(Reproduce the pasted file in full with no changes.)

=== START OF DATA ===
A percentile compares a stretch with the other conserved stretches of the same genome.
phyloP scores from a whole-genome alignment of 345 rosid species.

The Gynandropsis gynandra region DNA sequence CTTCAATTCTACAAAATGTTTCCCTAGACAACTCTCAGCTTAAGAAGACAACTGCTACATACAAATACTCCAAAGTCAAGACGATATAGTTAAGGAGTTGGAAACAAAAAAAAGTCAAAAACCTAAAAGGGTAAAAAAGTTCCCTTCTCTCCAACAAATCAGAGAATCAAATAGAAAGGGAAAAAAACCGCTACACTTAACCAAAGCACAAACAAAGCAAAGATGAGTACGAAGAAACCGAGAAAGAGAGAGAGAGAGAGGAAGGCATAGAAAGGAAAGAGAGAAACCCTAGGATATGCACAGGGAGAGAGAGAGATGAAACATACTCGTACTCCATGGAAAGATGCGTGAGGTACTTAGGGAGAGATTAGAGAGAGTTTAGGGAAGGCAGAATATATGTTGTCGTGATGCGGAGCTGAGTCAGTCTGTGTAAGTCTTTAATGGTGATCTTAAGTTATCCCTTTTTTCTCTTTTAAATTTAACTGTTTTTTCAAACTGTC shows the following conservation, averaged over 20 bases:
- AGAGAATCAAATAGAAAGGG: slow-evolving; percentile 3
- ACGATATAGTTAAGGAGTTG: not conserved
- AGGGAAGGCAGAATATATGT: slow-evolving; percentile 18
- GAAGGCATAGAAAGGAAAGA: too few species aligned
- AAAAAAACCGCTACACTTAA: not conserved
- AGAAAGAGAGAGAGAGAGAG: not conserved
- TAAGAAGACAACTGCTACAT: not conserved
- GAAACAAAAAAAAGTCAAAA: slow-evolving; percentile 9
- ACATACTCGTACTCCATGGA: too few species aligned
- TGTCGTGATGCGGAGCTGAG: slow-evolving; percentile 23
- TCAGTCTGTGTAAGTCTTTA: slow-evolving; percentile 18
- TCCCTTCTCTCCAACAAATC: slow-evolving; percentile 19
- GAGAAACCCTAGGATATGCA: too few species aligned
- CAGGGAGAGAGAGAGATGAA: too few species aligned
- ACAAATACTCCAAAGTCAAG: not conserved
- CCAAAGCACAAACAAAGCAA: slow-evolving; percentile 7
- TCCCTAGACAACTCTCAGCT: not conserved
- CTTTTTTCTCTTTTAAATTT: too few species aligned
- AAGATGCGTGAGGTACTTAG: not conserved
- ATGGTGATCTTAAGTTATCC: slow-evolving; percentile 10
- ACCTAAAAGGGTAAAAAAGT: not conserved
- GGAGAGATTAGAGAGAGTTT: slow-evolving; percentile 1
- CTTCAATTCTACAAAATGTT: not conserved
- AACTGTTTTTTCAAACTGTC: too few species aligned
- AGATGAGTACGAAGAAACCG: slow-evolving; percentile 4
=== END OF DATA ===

A percentile compares a stretch with the other conserved stretches of the same genome.
phyloP scores from a whole-genome alignment of 345 rosid species.

The Gynandropsis gynandra region DNA sequence CTTCAATTCTACAAAATGTTTCCCTAGACAACTCTCAGCTTAAGAAGACAACTGCTACATACAAATACTCCAAAGTCAAGACGATATAGTTAAGGAGTTGGAAACAAAAAAAAGTCAAAAACCTAAAAGGGTAAAAAAGTTCCCTTCTCTCCAACAAATCAGAGAATCAAATAGAAAGGGAAAAAAACCGCTACACTTAACCAAAGCACAAACAAAGCAAAGATGAGTACGAAGAAACCGAGAAAGAGAGAGAGAGAGAGGAAGGCATAGAAAGGAAAGAGAGAAACCCTAGGATATGCACAGGGAGAGAGAGAGATGAAACATACTCGTACTCCATGGAAAGATGCGTGAGGTACTTAGGGAGAGATTAGAGAGAGTTTAGGGAAGGCAGAATATATGTTGTCGTGATGCGGAGCTGAGTCAGTCTGTGTAAGTCTTTAATGGTGATCTTAAGTTATCCCTTTTTTCTCTTTTAAATTTAACTGTTTTTTCAAACTGTC shows the following conservation, averaged over 20 bases:
- AGAGAATCAAATAGAAAGGG: slow-evolving; percentile 3
- ACGATATAGTTAAGGAGTTG: not conserved
- AGGGAAGGCAGAATATATGT: slow-evolving; percentile 18
- GAAGGCATAGAAAGGAAAGA: too few species aligned
- AAAAAAACCGCTACACTTAA: not conserved
- AGAAAGAGAGAGAGAGAGAG: not conserved
- TAAGAAGACAACTGCTACAT: not conserved
- GAAACAAAAAAAAGTCAAAA: slow-evolving; percentile 9
- ACATACTCGTACTCCATGGA: too few species aligned
- TGTCGTGATGCGGAGCTGAG: slow-evolving; percentile 23
- TCAGTCTGTGTAAGTCTTTA: slow-evolving; percentile 18
- TCCCTTCTCTCCAACAAATC: slow-evolving; percentile 19
- GAGAAACCCTAGGATATGCA: too few species aligned
- CAGGGAGAGAGAGAGATGAA: too few species aligned
- ACAAATACTCCAAAGTCAAG: not conserved
- CCAAAGCACAAACAAAGCAA: slow-evolving; percentile 7
- TCCCTAGACAACTCTCAGCT: not conserved
- CTTTTTTCTCTTTTAAATTT: too few species aligned
- AAGATGCGTGAGGTACTTAG: not conserved
- ATGGTGATCTTAAGTTATCC: slow-evolving; percentile 10
- ACCTAAAAGGGTAAAAAAGT: not conserved
- GGAGAGATTAGAGAGAGTTT: slow-evolving; percentile 1
- CTTCAATTCTACAAAATGTT: not conserved
- AACTGTTTTTTCAAACTGTC: too few species aligned
- AGATGAGTACGAAGAAACCG: slow-evolving; percentile 4